Now that the ball has dropped on 2024, the Kings would love to get it rolling again following a lukewarm stretch that has seen them play .500 hockey while coming up short in measuring-stick games.
Their first bite at the apple will come against the Toronto Maple Leafs on Tuesday night at Crypto.com Arena.
Toronto will be the first of seven consecutive Eastern Conference opponents for the Kings, who just completed a string of commensurate length against divisional foes. Though they won four of those games, three of their victories were against teams that didn’t qualify for the playoffs last season, including two over lowly San Jose. Meanwhile, they lost both bouts against bonafide heavyweights, with one-goal losses to the Vegas Golden Knights and Edmonton Oilers.
Their 4-2-1 run through the division was part of a broader 4-4-2 stretch (which also saw them lose to the Stanley Cup-contending New York Rangers), though the small sample might serve to illustrate how dominant the Kings were at times earlier in the season as much as it highlights their recent hiccups.
“They’re tight games, we’re playing against real good opponents … we weren’t gonna play .800 hockey the whole year, it just never has happened,” Coach Todd McLellan said. “Other teams are adapting to us a little bit too, but I don’t think we’re playing poorly. I think we’re right there.”
The Kings and Edmonton Oilers have been thorns in each other’s sides and Edmonton was once again just a bit sharper in a 3-2 shootout victory on Saturday night at Crypto.com Arena. Though the Kings turned in a domineering first period and performed well five-on-five, the Oilers’ skill reigned once more. Their three shootout goals, one four-on-four tally and power-play marker were sufficient in the first meeting since last year’s playoff series, in which Edmonton converted on an is-that-a-typo clip of 56.3% across the six games they needed to eliminate the Kings.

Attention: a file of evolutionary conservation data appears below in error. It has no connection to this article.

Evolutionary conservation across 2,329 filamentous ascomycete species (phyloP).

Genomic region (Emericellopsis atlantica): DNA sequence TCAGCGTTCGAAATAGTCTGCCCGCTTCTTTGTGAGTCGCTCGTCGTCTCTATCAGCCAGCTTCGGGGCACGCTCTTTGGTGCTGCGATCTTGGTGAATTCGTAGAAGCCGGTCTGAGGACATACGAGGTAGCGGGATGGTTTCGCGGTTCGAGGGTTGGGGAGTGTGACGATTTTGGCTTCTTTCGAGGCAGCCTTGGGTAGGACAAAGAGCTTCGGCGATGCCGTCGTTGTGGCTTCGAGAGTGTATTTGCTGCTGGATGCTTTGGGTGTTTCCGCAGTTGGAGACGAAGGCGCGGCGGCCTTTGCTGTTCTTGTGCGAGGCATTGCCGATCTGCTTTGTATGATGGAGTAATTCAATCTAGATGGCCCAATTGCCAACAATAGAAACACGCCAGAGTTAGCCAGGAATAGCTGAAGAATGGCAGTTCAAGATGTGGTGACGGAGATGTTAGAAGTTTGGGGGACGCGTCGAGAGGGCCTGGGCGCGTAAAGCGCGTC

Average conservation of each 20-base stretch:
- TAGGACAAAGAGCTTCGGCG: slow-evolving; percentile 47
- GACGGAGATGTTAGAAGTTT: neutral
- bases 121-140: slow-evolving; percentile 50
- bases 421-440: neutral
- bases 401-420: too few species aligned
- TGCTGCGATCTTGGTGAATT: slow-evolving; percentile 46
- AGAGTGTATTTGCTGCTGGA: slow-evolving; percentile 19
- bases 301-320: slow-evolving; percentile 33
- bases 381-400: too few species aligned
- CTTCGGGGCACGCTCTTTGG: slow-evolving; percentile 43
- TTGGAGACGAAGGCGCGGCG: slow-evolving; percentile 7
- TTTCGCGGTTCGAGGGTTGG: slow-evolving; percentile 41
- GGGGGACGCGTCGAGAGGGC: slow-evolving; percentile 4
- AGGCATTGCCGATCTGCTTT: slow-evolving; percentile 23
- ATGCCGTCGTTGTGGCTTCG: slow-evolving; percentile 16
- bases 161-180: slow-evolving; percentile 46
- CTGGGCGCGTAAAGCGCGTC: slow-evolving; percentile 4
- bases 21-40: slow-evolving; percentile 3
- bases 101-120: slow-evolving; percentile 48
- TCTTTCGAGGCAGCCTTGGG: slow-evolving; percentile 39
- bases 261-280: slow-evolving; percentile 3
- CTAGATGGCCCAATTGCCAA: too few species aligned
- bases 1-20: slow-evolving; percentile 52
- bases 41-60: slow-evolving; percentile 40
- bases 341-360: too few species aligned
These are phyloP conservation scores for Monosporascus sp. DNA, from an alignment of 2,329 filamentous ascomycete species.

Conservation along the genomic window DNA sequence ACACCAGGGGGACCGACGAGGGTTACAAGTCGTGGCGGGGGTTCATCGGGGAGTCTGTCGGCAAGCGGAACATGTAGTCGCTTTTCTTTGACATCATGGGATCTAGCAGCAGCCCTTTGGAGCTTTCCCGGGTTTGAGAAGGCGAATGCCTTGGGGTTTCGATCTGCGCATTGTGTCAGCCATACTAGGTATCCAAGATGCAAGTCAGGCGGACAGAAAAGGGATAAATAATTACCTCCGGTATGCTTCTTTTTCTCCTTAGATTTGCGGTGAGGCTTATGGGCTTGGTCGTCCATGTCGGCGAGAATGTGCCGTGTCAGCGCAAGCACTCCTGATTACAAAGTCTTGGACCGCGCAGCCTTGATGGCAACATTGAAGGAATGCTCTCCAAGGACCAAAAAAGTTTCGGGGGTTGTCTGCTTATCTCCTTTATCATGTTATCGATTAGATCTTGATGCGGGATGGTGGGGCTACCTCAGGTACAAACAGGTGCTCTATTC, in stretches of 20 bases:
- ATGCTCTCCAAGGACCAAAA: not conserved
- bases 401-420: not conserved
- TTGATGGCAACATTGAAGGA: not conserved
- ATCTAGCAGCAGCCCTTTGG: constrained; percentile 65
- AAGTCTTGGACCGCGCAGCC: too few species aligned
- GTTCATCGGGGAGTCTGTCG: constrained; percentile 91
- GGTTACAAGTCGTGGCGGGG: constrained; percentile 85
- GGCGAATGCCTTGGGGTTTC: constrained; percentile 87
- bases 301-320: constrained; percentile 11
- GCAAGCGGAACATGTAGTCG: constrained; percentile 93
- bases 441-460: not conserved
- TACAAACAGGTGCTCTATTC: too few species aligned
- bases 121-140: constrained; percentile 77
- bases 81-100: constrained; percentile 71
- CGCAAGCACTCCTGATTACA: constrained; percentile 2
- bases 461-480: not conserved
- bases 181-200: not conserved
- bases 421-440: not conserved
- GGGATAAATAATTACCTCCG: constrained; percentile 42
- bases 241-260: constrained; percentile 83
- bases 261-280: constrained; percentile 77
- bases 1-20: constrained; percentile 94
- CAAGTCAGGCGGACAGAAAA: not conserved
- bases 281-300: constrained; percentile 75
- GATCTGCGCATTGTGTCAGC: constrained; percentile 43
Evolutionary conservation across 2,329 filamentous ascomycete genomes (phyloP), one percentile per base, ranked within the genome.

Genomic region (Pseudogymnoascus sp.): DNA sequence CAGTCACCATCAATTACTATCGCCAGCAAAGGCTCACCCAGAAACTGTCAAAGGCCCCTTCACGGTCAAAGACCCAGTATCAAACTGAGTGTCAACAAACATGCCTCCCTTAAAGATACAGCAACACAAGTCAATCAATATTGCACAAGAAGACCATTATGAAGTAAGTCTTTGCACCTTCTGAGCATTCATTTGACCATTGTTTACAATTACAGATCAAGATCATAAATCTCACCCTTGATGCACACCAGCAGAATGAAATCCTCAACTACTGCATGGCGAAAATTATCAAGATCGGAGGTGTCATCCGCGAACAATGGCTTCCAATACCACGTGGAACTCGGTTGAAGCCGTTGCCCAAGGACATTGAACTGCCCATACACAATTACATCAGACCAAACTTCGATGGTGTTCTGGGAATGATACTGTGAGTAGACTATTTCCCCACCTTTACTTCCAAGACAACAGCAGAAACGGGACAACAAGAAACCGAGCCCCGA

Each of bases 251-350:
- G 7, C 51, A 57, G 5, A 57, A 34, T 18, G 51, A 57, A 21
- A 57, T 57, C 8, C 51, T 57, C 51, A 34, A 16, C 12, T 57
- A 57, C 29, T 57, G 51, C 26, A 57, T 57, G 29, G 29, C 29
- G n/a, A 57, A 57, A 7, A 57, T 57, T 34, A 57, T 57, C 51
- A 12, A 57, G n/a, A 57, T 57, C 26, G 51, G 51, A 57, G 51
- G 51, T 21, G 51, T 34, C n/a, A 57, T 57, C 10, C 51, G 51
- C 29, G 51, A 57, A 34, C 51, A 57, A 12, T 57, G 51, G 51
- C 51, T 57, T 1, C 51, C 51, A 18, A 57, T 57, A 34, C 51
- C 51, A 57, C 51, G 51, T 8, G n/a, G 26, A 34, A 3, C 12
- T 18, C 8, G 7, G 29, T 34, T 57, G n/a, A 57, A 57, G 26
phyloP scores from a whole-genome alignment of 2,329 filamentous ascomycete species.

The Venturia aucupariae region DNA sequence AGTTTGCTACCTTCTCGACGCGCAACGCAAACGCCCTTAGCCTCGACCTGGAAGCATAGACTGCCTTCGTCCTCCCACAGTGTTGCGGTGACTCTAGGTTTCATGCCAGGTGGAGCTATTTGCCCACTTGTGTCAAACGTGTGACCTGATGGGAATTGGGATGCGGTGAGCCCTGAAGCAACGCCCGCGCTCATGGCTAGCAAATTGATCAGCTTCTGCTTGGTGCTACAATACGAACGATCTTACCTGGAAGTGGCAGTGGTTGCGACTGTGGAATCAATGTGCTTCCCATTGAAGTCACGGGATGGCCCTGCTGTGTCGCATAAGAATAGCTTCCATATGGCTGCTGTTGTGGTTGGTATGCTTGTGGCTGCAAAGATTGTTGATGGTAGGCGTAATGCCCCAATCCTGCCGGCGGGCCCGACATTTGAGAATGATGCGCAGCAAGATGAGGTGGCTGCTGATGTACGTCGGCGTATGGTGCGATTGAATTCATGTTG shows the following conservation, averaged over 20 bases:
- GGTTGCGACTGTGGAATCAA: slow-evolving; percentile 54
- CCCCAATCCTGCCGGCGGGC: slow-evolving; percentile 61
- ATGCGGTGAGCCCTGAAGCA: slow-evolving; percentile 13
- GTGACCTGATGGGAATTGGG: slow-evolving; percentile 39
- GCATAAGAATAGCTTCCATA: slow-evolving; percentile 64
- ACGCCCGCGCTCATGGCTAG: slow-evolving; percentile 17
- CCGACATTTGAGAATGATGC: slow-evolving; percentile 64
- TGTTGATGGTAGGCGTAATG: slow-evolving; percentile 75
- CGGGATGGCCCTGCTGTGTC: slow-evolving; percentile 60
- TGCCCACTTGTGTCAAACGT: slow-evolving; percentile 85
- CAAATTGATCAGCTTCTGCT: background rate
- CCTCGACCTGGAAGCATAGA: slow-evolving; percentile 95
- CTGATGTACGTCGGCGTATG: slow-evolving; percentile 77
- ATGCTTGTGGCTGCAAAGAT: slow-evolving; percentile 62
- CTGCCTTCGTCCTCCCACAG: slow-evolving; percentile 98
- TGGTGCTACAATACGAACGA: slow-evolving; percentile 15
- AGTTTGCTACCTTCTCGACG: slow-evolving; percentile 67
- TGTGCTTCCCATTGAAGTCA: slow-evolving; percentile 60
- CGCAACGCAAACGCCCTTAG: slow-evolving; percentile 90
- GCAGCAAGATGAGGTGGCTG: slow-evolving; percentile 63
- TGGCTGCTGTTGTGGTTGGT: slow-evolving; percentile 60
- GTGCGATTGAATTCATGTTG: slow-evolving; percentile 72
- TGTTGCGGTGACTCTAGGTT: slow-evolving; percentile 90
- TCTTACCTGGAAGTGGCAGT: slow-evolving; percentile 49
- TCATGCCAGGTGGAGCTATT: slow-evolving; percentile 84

“[Defending Edmonton’s power play] is a tough task, regardless of how you play. They’ve been together for so long, and they have an answer for everything,” said McLellan, who guided the Oilers for most of the first four seasons of captain Connor McDavid’s career.
As the Oilers clicked, one resurgent component of the Kings’ lineup began to falter. The line of Pierre-Luc Dubois, Alex Laferriere and Arthur Kaliyev had begun to hit its stride, but they were broken up mid-game against Edmonton. The move was effectively a demotion for Kaliyev, and McLellan provided a terse but all-encompassing rationale.
“His whole night,” McLellan said.
McLellan also responded with a single-word affirmation when asked if Kaliyev, 22, could no longer be having such disappointing outings at this stage of his career. The Kings did not practice Sunday, so there was no firm indication of any lineup reconfigurations.
From Kaliyev’s rough night to a player who has received ongoing scrutiny – particularly of late, since he was purportedly brought in to counter the depth, skill and heft of teams like Edmonton and Vegas – McLellan felt Dubois had been coming into his own.
“P.L. has played his best hockey in the last four or five games. He really looks determined,” McLellan said. “He’s handling the puck. He looks confident. There’s less frustration. I think he feels good about himself. We said at the beginning of the year that it was going to take some time. But I do feel like it’s coming.”
If Kings fans are getting impatient with Dubois after about 40% of a season, they won’t get much sympathy from the Toronto faithful. After winning championships Nos. 10, 11, 12 and 13 in the 1960s, they’ve gone 56 years and counting without another.
They’ve also lost three straight games and five of their past six, sliding to 17-10-7 on the year. That hasn’t been because of William Nylander or Auston Matthews, however. Matthews leads the NHL with 29 goals. Nylander is in the process of securing quite the bag for himself in the final year of his contract, racking up 48 points to tie for fourth league-wide.
TORONTO AT KINGS
When: Tuesday, 7:30 p.m.
Where: Crypto.com Arena
TV: Hulu, ESPN+